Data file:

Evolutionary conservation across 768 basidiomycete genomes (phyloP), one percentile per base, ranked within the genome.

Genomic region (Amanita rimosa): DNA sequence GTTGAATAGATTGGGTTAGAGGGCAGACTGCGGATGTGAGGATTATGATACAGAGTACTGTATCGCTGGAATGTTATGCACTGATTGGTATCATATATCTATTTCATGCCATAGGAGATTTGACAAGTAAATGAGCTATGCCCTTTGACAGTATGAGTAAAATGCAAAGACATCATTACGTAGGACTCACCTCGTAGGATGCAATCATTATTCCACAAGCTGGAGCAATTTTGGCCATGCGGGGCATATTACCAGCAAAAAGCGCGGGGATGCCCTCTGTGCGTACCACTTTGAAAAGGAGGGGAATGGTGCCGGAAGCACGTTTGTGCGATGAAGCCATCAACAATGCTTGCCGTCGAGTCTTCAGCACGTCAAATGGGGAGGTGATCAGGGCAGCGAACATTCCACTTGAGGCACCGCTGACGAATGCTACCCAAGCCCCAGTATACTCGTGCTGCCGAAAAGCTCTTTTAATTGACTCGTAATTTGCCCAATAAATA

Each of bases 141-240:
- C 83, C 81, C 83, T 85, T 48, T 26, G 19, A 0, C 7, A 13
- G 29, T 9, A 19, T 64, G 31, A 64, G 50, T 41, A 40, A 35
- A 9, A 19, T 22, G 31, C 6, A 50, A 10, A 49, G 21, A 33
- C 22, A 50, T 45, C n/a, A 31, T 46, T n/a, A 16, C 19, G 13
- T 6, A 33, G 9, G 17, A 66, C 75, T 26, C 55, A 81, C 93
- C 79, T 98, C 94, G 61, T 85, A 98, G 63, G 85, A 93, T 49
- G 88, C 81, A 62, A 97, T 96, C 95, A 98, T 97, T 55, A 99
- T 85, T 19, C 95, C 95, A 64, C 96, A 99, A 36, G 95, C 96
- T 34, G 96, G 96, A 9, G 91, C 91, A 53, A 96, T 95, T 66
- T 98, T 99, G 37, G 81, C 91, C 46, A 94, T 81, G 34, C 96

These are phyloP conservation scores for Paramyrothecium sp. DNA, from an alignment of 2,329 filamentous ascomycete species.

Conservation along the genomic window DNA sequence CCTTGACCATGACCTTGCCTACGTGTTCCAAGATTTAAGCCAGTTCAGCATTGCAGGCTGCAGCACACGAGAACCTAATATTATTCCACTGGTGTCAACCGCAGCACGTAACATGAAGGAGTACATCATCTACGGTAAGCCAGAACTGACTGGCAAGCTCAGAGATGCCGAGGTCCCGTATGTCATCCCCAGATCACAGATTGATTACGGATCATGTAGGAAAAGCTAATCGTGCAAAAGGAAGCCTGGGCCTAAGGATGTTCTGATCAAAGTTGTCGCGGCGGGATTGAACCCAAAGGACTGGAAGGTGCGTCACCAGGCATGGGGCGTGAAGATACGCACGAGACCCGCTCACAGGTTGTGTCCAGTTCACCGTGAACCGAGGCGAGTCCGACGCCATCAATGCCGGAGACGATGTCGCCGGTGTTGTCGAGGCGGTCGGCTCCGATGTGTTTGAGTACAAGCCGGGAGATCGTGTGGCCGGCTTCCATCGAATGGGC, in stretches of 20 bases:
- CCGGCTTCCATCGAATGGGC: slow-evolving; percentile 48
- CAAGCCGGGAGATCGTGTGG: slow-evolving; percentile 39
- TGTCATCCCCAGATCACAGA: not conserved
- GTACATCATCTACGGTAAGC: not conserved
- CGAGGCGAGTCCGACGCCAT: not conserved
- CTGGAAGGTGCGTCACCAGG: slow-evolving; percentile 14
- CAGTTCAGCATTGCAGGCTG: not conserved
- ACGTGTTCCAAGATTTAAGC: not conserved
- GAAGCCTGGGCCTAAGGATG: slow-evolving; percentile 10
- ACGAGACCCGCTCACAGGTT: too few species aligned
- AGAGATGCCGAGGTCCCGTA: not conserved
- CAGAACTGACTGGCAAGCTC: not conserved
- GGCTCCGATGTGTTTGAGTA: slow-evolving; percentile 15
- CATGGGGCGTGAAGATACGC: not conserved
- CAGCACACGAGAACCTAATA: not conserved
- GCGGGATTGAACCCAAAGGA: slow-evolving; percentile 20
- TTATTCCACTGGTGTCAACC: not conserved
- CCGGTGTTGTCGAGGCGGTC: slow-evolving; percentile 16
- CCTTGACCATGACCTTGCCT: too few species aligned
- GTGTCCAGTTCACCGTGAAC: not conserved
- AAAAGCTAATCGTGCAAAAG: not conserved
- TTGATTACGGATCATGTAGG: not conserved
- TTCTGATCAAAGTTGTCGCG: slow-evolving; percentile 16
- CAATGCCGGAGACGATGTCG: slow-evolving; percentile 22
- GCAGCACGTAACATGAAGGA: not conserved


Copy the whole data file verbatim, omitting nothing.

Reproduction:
Evolutionary conservation across 768 basidiomycete genomes (phyloP), one percentile per base, ranked within the genome.

Genomic region (Amanita rimosa): DNA sequence GTTGAATAGATTGGGTTAGAGGGCAGACTGCGGATGTGAGGATTATGATACAGAGTACTGTATCGCTGGAATGTTATGCACTGATTGGTATCATATATCTATTTCATGCCATAGGAGATTTGACAAGTAAATGAGCTATGCCCTTTGACAGTATGAGTAAAATGCAAAGACATCATTACGTAGGACTCACCTCGTAGGATGCAATCATTATTCCACAAGCTGGAGCAATTTTGGCCATGCGGGGCATATTACCAGCAAAAAGCGCGGGGATGCCCTCTGTGCGTACCACTTTGAAAAGGAGGGGAATGGTGCCGGAAGCACGTTTGTGCGATGAAGCCATCAACAATGCTTGCCGTCGAGTCTTCAGCACGTCAAATGGGGAGGTGATCAGGGCAGCGAACATTCCACTTGAGGCACCGCTGACGAATGCTACCCAAGCCCCAGTATACTCGTGCTGCCGAAAAGCTCTTTTAATTGACTCGTAATTTGCCCAATAAATA

Each of bases 141-240:
- C 83, C 81, C 83, T 85, T 48, T 26, G 19, A 0, C 7, A 13
- G 29, T 9, A 19, T 64, G 31, A 64, G 50, T 41, A 40, A 35
- A 9, A 19, T 22, G 31, C 6, A 50, A 10, A 49, G 21, A 33
- C 22, A 50, T 45, C n/a, A 31, T 46, T n/a, A 16, C 19, G 13
- T 6, A 33, G 9, G 17, A 66, C 75, T 26, C 55, A 81, C 93
- C 79, T 98, C 94, G 61, T 85, A 98, G 63, G 85, A 93, T 49
- G 88, C 81, A 62, A 97, T 96, C 95, A 98, T 97, T 55, A 99
- T 85, T 19, C 95, C 95, A 64, C 96, A 99, A 36, G 95, C 96
- T 34, G 96, G 96, A 9, G 91, C 91, A 53, A 96, T 95, T 66
- T 98, T 99, G 37, G 81, C 91, C 46, A 94, T 81, G 34, C 96

These are phyloP conservation scores for Paramyrothecium sp. DNA, from an alignment of 2,329 filamentous ascomycete species.

Conservation along the genomic window DNA sequence CCTTGACCATGACCTTGCCTACGTGTTCCAAGATTTAAGCCAGTTCAGCATTGCAGGCTGCAGCACACGAGAACCTAATATTATTCCACTGGTGTCAACCGCAGCACGTAACATGAAGGAGTACATCATCTACGGTAAGCCAGAACTGACTGGCAAGCTCAGAGATGCCGAGGTCCCGTATGTCATCCCCAGATCACAGATTGATTACGGATCATGTAGGAAAAGCTAATCGTGCAAAAGGAAGCCTGGGCCTAAGGATGTTCTGATCAAAGTTGTCGCGGCGGGATTGAACCCAAAGGACTGGAAGGTGCGTCACCAGGCATGGGGCGTGAAGATACGCACGAGACCCGCTCACAGGTTGTGTCCAGTTCACCGTGAACCGAGGCGAGTCCGACGCCATCAATGCCGGAGACGATGTCGCCGGTGTTGTCGAGGCGGTCGGCTCCGATGTGTTTGAGTACAAGCCGGGAGATCGTGTGGCCGGCTTCCATCGAATGGGC, in stretches of 20 bases:
- CCGGCTTCCATCGAATGGGC: slow-evolving; percentile 48
- CAAGCCGGGAGATCGTGTGG: slow-evolving; percentile 39
- TGTCATCCCCAGATCACAGA: not conserved
- GTACATCATCTACGGTAAGC: not conserved
- CGAGGCGAGTCCGACGCCAT: not conserved
- CTGGAAGGTGCGTCACCAGG: slow-evolving; percentile 14
- CAGTTCAGCATTGCAGGCTG: not conserved
- ACGTGTTCCAAGATTTAAGC: not conserved
- GAAGCCTGGGCCTAAGGATG: slow-evolving; percentile 10
- ACGAGACCCGCTCACAGGTT: too few species aligned
- AGAGATGCCGAGGTCCCGTA: not conserved
- CAGAACTGACTGGCAAGCTC: not conserved
- GGCTCCGATGTGTTTGAGTA: slow-evolving; percentile 15
- CATGGGGCGTGAAGATACGC: not conserved
- CAGCACACGAGAACCTAATA: not conserved
- GCGGGATTGAACCCAAAGGA: slow-evolving; percentile 20
- TTATTCCACTGGTGTCAACC: not conserved
- CCGGTGTTGTCGAGGCGGTC: slow-evolving; percentile 16
- CCTTGACCATGACCTTGCCT: too few species aligned
- GTGTCCAGTTCACCGTGAAC: not conserved
- AAAAGCTAATCGTGCAAAAG: not conserved
- TTGATTACGGATCATGTAGG: not conserved
- TTCTGATCAAAGTTGTCGCG: slow-evolving; percentile 16
- CAATGCCGGAGACGATGTCG: slow-evolving; percentile 22
- GCAGCACGTAACATGAAGGA: not conserved